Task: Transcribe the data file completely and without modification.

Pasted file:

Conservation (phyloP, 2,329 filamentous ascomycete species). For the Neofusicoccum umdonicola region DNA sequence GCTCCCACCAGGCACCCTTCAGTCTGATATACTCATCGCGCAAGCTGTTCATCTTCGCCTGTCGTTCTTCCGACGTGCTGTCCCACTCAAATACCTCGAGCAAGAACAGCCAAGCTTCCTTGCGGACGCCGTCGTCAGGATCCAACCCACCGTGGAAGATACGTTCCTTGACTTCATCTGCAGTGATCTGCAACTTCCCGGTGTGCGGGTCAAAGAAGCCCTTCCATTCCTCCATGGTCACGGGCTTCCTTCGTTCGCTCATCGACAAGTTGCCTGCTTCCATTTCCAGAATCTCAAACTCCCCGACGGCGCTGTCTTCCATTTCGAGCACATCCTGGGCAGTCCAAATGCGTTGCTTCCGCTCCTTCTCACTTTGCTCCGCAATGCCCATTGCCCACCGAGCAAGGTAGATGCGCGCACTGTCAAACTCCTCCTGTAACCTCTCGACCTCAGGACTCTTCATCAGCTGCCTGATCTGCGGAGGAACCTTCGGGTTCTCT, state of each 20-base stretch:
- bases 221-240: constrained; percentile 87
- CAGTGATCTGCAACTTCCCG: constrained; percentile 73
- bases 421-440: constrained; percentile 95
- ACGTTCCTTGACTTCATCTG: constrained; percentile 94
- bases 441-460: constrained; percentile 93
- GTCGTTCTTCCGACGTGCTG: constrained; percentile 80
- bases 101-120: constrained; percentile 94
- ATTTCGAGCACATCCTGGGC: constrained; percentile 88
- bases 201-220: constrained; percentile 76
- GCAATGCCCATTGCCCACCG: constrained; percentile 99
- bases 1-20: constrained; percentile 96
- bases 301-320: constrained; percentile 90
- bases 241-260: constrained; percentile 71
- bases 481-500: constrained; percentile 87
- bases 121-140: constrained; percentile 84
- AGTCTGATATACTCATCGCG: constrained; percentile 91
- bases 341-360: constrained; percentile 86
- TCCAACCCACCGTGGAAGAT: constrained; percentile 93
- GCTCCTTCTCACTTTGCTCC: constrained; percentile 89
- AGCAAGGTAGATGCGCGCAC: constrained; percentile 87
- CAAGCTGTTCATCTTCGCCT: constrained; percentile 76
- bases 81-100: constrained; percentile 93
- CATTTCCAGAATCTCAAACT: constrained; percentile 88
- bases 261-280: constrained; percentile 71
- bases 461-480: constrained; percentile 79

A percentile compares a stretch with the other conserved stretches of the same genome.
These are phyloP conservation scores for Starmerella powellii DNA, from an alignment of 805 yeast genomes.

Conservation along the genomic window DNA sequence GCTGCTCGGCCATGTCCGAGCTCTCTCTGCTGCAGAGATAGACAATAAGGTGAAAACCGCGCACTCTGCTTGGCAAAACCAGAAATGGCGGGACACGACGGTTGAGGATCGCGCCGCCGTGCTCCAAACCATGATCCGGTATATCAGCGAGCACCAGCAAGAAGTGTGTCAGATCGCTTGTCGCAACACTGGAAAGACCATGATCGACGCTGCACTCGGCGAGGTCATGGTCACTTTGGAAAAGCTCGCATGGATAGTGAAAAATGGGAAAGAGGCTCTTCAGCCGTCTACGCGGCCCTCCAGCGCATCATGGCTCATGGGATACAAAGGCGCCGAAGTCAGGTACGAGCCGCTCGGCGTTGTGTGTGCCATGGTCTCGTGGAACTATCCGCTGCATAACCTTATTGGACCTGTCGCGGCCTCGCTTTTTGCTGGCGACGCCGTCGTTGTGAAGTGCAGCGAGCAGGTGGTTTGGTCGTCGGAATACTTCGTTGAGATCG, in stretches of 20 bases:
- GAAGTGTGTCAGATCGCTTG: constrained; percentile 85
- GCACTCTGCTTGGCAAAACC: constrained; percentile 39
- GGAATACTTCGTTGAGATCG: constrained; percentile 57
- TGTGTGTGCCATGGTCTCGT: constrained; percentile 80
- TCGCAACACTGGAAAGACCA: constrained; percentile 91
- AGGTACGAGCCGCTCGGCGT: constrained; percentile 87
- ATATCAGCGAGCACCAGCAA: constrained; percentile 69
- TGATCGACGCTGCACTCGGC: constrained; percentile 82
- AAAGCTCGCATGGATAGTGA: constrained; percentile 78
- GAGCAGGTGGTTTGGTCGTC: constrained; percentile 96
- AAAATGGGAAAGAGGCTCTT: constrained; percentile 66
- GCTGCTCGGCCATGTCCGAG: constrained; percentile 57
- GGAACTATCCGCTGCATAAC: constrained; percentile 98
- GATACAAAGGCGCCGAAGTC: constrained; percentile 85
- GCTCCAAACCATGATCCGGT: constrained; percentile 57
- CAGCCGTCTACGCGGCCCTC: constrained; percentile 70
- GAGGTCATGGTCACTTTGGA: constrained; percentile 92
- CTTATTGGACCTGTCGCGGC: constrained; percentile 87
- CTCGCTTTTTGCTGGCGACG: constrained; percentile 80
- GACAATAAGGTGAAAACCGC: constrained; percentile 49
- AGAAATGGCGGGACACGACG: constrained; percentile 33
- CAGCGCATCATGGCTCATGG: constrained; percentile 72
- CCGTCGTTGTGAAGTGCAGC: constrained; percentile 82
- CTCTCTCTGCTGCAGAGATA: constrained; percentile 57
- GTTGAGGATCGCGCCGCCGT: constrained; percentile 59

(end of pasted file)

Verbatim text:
Conservation (phyloP, 2,329 filamentous ascomycete species). For the Neofusicoccum umdonicola region DNA sequence GCTCCCACCAGGCACCCTTCAGTCTGATATACTCATCGCGCAAGCTGTTCATCTTCGCCTGTCGTTCTTCCGACGTGCTGTCCCACTCAAATACCTCGAGCAAGAACAGCCAAGCTTCCTTGCGGACGCCGTCGTCAGGATCCAACCCACCGTGGAAGATACGTTCCTTGACTTCATCTGCAGTGATCTGCAACTTCCCGGTGTGCGGGTCAAAGAAGCCCTTCCATTCCTCCATGGTCACGGGCTTCCTTCGTTCGCTCATCGACAAGTTGCCTGCTTCCATTTCCAGAATCTCAAACTCCCCGACGGCGCTGTCTTCCATTTCGAGCACATCCTGGGCAGTCCAAATGCGTTGCTTCCGCTCCTTCTCACTTTGCTCCGCAATGCCCATTGCCCACCGAGCAAGGTAGATGCGCGCACTGTCAAACTCCTCCTGTAACCTCTCGACCTCAGGACTCTTCATCAGCTGCCTGATCTGCGGAGGAACCTTCGGGTTCTCT, state of each 20-base stretch:
- bases 221-240: constrained; percentile 87
- CAGTGATCTGCAACTTCCCG: constrained; percentile 73
- bases 421-440: constrained; percentile 95
- ACGTTCCTTGACTTCATCTG: constrained; percentile 94
- bases 441-460: constrained; percentile 93
- GTCGTTCTTCCGACGTGCTG: constrained; percentile 80
- bases 101-120: constrained; percentile 94
- ATTTCGAGCACATCCTGGGC: constrained; percentile 88
- bases 201-220: constrained; percentile 76
- GCAATGCCCATTGCCCACCG: constrained; percentile 99
- bases 1-20: constrained; percentile 96
- bases 301-320: constrained; percentile 90
- bases 241-260: constrained; percentile 71
- bases 481-500: constrained; percentile 87
- bases 121-140: constrained; percentile 84
- AGTCTGATATACTCATCGCG: constrained; percentile 91
- bases 341-360: constrained; percentile 86
- TCCAACCCACCGTGGAAGAT: constrained; percentile 93
- GCTCCTTCTCACTTTGCTCC: constrained; percentile 89
- AGCAAGGTAGATGCGCGCAC: constrained; percentile 87
- CAAGCTGTTCATCTTCGCCT: constrained; percentile 76
- bases 81-100: constrained; percentile 93
- CATTTCCAGAATCTCAAACT: constrained; percentile 88
- bases 261-280: constrained; percentile 71
- bases 461-480: constrained; percentile 79

A percentile compares a stretch with the other conserved stretches of the same genome.
These are phyloP conservation scores for Starmerella powellii DNA, from an alignment of 805 yeast genomes.

Conservation along the genomic window DNA sequence GCTGCTCGGCCATGTCCGAGCTCTCTCTGCTGCAGAGATAGACAATAAGGTGAAAACCGCGCACTCTGCTTGGCAAAACCAGAAATGGCGGGACACGACGGTTGAGGATCGCGCCGCCGTGCTCCAAACCATGATCCGGTATATCAGCGAGCACCAGCAAGAAGTGTGTCAGATCGCTTGTCGCAACACTGGAAAGACCATGATCGACGCTGCACTCGGCGAGGTCATGGTCACTTTGGAAAAGCTCGCATGGATAGTGAAAAATGGGAAAGAGGCTCTTCAGCCGTCTACGCGGCCCTCCAGCGCATCATGGCTCATGGGATACAAAGGCGCCGAAGTCAGGTACGAGCCGCTCGGCGTTGTGTGTGCCATGGTCTCGTGGAACTATCCGCTGCATAACCTTATTGGACCTGTCGCGGCCTCGCTTTTTGCTGGCGACGCCGTCGTTGTGAAGTGCAGCGAGCAGGTGGTTTGGTCGTCGGAATACTTCGTTGAGATCG, in stretches of 20 bases:
- GAAGTGTGTCAGATCGCTTG: constrained; percentile 85
- GCACTCTGCTTGGCAAAACC: constrained; percentile 39
- GGAATACTTCGTTGAGATCG: constrained; percentile 57
- TGTGTGTGCCATGGTCTCGT: constrained; percentile 80
- TCGCAACACTGGAAAGACCA: constrained; percentile 91
- AGGTACGAGCCGCTCGGCGT: constrained; percentile 87
- ATATCAGCGAGCACCAGCAA: constrained; percentile 69
- TGATCGACGCTGCACTCGGC: constrained; percentile 82
- AAAGCTCGCATGGATAGTGA: constrained; percentile 78
- GAGCAGGTGGTTTGGTCGTC: constrained; percentile 96
- AAAATGGGAAAGAGGCTCTT: constrained; percentile 66
- GCTGCTCGGCCATGTCCGAG: constrained; percentile 57
- GGAACTATCCGCTGCATAAC: constrained; percentile 98
- GATACAAAGGCGCCGAAGTC: constrained; percentile 85
- GCTCCAAACCATGATCCGGT: constrained; percentile 57
- CAGCCGTCTACGCGGCCCTC: constrained; percentile 70
- GAGGTCATGGTCACTTTGGA: constrained; percentile 92
- CTTATTGGACCTGTCGCGGC: constrained; percentile 87
- CTCGCTTTTTGCTGGCGACG: constrained; percentile 80
- GACAATAAGGTGAAAACCGC: constrained; percentile 49
- AGAAATGGCGGGACACGACG: constrained; percentile 33
- CAGCGCATCATGGCTCATGG: constrained; percentile 72
- CCGTCGTTGTGAAGTGCAGC: constrained; percentile 82
- CTCTCTCTGCTGCAGAGATA: constrained; percentile 57
- GTTGAGGATCGCGCCGCCGT: constrained; percentile 59